On February 16, 2006, the United Nations released a report on the status of the detainees at Guantanamo Bay, Cuba. This report comes following an 18-month study by experts into the situation of detainees at Guantanamo Bay. The report calls for the detention camps to be closed immediately and that all detainees should be brought before a tribunial or released. The report's findings are based on information from the United States Government, interviews conducted by the experts with former Guantnamo Bay detainees currently residing or detained in France, Spain and the United Kingdom and responses from lawyers acting on behalf of some current detainees. It also relies on information available in the public domain, including reports prepared by non-governmental organizations, information contained in declassified official United States documents and media reports. The experts did not accept the invitation go down to Gunatanamo Bay because the United States government would not give them free access to the base nor allow them to interview detainees while they were there.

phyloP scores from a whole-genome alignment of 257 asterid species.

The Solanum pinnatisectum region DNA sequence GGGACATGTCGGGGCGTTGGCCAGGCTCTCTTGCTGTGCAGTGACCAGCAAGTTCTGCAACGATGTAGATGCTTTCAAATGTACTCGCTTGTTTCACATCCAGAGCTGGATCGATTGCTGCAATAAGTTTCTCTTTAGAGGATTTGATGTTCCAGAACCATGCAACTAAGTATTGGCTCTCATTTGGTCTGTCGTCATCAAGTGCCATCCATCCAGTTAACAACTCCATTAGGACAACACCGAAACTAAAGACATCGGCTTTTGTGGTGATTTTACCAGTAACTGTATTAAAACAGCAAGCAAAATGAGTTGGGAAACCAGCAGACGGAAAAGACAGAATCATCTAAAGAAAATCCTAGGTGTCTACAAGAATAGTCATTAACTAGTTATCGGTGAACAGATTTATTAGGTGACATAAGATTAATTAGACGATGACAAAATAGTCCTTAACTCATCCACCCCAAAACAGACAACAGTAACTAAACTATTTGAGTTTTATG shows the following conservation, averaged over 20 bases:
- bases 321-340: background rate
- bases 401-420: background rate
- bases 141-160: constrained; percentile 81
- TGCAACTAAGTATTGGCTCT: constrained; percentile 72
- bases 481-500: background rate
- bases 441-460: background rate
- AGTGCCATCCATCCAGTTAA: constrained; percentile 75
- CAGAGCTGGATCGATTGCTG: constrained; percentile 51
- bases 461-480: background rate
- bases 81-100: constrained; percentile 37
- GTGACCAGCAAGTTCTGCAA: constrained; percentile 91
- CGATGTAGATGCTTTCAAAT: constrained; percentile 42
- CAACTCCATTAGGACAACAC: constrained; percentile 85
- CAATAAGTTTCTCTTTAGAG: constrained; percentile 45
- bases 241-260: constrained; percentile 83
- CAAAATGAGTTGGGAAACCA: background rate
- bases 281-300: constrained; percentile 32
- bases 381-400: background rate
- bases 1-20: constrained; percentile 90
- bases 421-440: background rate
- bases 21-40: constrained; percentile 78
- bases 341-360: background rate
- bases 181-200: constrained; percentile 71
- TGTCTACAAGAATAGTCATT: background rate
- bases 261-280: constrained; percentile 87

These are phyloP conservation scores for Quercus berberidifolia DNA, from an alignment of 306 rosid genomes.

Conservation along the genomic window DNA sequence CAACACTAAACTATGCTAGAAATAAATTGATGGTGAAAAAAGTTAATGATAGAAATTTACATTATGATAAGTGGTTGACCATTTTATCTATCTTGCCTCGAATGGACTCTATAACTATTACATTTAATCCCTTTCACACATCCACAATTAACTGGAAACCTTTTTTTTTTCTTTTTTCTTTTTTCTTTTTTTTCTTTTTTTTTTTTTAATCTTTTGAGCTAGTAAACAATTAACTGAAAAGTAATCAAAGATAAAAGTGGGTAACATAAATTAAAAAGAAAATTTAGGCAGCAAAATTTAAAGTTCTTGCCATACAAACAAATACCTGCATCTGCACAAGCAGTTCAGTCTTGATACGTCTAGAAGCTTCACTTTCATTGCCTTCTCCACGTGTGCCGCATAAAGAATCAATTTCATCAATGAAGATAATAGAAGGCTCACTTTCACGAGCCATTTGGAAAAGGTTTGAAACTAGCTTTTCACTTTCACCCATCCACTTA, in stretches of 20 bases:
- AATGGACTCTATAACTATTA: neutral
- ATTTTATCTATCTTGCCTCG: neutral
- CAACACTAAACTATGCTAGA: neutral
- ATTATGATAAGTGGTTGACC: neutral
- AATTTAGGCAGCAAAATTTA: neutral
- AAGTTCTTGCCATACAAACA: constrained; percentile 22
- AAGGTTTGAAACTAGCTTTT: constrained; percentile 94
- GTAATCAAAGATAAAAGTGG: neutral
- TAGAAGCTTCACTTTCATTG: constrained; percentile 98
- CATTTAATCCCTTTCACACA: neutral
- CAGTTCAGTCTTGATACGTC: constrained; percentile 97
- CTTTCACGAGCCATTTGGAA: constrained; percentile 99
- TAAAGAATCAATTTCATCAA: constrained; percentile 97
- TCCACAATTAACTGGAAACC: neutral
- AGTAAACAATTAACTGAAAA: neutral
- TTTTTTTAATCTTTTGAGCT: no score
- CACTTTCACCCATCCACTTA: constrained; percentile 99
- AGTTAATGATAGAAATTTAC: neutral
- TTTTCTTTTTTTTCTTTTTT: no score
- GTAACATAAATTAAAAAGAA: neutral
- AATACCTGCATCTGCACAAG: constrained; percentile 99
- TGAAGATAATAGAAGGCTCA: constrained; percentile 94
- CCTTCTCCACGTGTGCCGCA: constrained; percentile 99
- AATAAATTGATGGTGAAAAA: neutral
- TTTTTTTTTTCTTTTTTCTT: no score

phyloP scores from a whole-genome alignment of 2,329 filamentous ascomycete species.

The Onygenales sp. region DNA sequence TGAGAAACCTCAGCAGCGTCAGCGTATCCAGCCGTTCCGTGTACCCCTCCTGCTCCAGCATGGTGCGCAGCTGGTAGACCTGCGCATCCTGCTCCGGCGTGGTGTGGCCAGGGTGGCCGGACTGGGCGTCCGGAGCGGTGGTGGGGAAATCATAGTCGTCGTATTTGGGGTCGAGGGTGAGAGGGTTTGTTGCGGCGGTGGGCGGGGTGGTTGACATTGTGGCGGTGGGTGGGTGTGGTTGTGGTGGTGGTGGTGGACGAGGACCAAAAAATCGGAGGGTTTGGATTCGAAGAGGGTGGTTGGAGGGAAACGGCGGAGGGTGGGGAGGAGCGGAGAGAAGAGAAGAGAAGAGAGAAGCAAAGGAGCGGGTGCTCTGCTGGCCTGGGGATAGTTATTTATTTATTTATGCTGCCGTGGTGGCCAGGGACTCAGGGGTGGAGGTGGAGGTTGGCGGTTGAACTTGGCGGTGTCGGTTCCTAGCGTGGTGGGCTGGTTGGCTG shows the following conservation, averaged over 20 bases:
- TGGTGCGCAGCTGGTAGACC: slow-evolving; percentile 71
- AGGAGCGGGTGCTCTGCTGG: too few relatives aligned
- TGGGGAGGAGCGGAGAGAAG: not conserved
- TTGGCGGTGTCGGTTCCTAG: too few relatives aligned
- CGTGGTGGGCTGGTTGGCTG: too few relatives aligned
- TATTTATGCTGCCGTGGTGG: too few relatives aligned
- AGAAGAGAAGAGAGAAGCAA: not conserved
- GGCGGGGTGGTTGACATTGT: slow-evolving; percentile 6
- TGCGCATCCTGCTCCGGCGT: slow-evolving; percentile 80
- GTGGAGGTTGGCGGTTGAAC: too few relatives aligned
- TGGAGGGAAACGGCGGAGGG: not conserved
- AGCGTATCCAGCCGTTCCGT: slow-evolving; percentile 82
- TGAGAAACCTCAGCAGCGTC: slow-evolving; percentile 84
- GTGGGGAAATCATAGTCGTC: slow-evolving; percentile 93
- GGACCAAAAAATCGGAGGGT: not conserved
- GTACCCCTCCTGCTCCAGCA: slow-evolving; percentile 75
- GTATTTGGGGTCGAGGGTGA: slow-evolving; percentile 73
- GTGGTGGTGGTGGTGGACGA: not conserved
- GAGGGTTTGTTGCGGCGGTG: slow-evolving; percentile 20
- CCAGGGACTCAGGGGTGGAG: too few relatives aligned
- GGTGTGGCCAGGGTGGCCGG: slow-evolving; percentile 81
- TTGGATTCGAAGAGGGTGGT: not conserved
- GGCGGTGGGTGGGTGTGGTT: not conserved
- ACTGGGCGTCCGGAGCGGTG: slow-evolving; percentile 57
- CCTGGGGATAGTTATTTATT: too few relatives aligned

On February 9, 2006, the Department of Defense announced the completion of the first round of Administrative Review Board (ARB) decisions. All of the hearings for this first round were conducted from Dec. 14, 2004, to Dec. 23, 2005. Deputy Secretary of Defense Gordon R. England, the Designated Civilian Official (DCO) for the ARB process, made final decisions on all 463 board recommendations; these decisions consisted of 14 releases (3 percent), 120 transfers (26 percent) and 329 continue to detain (71 percent).

On February 9, 2006, the Department of Defense announced that it released seven detainees from Guantanamo Bay, Cuba to Afghanistan. This movement included five detainees recommended for release by the Administrative Review Board. Approximately 490 detainees then remained at Guantanamo.

On February 9, 2006, the Department of Defense announced that it transferred four detainees from Guantanamo Bay, Cuba. This movement included the transfer of three detainees to Morocco and one detainee to Uganda.